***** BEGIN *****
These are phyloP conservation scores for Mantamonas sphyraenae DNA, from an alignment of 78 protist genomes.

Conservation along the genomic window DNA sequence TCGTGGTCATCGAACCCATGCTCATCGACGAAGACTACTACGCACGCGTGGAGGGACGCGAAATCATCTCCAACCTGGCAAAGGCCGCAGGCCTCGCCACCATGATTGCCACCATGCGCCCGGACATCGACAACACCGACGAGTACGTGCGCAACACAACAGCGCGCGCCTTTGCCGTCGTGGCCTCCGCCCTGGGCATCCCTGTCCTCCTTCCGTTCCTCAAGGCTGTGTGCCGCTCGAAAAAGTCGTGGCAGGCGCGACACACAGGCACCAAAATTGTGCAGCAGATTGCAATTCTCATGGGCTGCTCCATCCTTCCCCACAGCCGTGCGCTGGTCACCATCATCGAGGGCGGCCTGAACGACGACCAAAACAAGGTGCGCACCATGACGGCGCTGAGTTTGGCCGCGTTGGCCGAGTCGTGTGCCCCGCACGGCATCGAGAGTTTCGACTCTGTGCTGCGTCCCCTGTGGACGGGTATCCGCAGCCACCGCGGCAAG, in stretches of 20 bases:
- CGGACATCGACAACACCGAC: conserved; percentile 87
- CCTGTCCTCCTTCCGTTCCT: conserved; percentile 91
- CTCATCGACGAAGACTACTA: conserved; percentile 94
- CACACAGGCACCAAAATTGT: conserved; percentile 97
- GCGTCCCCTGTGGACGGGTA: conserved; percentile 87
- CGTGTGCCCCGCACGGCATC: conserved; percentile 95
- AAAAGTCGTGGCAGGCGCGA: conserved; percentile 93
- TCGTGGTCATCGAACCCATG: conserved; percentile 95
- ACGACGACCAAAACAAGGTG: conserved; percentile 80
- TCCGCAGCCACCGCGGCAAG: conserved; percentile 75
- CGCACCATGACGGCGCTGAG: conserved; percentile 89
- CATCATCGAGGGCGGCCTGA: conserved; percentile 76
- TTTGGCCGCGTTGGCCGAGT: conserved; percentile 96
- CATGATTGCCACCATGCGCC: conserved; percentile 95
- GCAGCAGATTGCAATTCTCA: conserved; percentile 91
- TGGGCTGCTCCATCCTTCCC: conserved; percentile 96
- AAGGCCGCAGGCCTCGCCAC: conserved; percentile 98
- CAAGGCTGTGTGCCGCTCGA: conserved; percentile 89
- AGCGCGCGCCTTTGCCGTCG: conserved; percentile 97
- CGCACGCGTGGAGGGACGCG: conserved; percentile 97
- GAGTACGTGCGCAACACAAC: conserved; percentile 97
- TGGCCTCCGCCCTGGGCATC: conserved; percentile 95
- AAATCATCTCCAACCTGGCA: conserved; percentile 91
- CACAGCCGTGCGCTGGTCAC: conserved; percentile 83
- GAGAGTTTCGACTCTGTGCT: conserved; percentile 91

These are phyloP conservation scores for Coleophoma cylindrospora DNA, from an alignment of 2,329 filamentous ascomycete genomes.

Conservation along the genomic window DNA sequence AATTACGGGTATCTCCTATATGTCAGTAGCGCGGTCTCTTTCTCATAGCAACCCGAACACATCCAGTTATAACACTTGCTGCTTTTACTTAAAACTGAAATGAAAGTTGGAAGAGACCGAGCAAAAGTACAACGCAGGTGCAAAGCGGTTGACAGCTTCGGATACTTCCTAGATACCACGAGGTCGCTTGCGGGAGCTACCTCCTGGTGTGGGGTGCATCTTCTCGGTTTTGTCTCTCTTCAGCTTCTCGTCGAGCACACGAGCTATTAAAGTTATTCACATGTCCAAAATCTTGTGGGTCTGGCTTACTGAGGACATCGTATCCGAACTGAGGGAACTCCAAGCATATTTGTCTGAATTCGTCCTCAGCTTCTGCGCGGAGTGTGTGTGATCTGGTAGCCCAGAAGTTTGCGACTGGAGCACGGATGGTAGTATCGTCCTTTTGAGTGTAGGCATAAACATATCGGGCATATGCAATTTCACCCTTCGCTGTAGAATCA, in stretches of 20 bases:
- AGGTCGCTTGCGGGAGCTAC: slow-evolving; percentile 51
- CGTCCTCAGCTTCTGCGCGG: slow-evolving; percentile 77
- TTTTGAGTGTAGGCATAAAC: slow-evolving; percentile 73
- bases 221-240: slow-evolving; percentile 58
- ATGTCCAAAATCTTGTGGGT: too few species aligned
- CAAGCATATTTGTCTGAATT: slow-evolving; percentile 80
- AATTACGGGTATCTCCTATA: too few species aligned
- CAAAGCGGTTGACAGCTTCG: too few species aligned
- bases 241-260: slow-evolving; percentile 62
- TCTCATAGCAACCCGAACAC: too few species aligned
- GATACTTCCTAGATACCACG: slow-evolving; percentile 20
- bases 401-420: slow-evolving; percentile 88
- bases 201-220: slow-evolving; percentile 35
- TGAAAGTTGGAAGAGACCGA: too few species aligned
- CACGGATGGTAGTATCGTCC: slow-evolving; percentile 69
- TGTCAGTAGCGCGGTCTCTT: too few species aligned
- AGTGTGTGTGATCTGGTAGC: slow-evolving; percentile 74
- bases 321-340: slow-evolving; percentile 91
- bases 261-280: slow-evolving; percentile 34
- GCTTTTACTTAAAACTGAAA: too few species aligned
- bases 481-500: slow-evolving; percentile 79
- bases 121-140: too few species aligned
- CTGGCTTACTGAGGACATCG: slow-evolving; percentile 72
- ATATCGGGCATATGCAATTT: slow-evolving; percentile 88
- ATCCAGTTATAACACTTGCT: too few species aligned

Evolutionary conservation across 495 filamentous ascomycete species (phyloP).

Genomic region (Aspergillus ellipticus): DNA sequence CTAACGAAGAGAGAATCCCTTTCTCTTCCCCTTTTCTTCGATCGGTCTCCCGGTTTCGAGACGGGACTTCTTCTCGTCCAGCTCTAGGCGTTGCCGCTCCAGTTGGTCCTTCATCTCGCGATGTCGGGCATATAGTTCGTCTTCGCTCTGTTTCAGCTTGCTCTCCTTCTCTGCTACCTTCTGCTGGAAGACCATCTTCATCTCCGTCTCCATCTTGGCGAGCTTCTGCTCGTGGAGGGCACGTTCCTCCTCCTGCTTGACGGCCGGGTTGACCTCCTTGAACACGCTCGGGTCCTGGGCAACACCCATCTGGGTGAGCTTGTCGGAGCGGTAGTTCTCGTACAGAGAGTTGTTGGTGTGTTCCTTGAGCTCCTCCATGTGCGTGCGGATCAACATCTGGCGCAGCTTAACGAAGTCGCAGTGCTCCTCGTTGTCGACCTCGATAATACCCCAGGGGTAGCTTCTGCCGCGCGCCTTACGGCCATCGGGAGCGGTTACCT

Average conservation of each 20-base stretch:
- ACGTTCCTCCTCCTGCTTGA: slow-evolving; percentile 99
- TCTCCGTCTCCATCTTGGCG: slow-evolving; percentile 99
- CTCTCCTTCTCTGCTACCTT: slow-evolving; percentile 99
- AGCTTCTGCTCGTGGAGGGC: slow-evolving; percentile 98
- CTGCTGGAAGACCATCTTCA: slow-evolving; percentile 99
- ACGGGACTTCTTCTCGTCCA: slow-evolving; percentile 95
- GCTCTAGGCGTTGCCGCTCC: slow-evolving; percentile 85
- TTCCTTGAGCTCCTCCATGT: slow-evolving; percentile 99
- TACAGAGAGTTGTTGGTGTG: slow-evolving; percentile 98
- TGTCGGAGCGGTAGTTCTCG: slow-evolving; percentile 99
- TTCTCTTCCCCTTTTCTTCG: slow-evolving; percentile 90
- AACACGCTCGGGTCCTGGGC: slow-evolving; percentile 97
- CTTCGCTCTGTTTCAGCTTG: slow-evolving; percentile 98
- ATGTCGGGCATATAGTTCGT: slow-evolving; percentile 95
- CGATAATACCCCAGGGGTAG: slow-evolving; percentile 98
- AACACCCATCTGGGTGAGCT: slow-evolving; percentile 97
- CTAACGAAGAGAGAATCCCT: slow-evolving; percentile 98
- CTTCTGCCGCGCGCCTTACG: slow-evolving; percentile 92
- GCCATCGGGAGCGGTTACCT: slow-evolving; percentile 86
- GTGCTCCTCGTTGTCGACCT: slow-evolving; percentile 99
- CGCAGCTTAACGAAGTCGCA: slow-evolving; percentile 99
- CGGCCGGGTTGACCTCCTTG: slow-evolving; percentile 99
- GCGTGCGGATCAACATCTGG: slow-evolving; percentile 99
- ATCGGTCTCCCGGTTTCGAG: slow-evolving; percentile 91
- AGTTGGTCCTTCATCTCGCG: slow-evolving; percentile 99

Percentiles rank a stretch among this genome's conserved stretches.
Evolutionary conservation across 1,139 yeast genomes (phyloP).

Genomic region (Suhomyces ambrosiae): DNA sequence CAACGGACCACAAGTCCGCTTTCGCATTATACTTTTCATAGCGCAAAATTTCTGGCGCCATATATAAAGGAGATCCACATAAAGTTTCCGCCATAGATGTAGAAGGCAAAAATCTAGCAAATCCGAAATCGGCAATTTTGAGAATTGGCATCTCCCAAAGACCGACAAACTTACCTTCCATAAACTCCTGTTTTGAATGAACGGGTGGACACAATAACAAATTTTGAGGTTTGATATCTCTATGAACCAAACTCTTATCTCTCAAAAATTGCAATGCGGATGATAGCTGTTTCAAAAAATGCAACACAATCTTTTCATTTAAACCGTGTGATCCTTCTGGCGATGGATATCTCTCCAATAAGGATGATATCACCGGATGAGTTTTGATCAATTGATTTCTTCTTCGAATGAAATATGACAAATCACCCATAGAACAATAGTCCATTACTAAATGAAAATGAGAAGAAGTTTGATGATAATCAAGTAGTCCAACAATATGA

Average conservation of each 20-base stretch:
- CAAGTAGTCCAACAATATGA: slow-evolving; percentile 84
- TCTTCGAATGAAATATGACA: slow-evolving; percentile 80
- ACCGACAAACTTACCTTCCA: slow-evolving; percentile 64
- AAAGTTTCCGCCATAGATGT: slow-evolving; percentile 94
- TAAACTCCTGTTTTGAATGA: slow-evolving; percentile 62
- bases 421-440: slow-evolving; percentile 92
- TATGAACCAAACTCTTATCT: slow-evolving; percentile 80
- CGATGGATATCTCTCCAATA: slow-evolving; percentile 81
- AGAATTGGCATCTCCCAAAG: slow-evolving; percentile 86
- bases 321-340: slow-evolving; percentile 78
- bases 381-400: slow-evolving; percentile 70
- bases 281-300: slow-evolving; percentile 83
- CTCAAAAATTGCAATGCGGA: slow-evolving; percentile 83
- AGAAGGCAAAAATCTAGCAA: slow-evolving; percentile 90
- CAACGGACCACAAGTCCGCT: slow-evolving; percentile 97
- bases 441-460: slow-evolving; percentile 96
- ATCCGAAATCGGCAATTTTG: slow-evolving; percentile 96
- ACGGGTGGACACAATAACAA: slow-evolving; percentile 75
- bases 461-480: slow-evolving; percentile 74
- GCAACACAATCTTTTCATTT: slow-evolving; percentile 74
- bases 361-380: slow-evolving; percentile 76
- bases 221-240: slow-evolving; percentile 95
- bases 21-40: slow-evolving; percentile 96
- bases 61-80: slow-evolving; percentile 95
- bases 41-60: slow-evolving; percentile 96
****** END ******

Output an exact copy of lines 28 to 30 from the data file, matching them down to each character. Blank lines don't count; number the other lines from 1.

These are phyloP conservation scores for Coleophoma cylindrospora DNA, from an alignment of 2,329 filamentous ascomycete genomes.

Conservation along the genomic window DNA sequence AATTACGGGTATCTCCTATATGTCAGTAGCGCGGTCTCTTTCTCATAGCAACCCGAACACATCCAGTTATAACACTTGCTGCTTTTACTTAAAACTGAAATGAAAGTTGGAAGAGACCGAGCAAAAGTACAACGCAGGTGCAAAGCGGTTGACAGCTTCGGATACTTCCTAGATACCACGAGGTCGCTTGCGGGAGCTACCTCCTGGTGTGGGGTGCATCTTCTCGGTTTTGTCTCTCTTCAGCTTCTCGTCGAGCACACGAGCTATTAAAGTTATTCACATGTCCAAAATCTTGTGGGTCTGGCTTACTGAGGACATCGTATCCGAACTGAGGGAACTCCAAGCATATTTGTCTGAATTCGTCCTCAGCTTCTGCGCGGAGTGTGTGTGATCTGGTAGCCCAGAAGTTTGCGACTGGAGCACGGATGGTAGTATCGTCCTTTTGAGTGTAGGCATAAACATATCGGGCATATGCAATTTCACCCTTCGCTGTAGAATCA, in stretches of 20 bases:
- AGGTCGCTTGCGGGAGCTAC: slow-evolving; percentile 51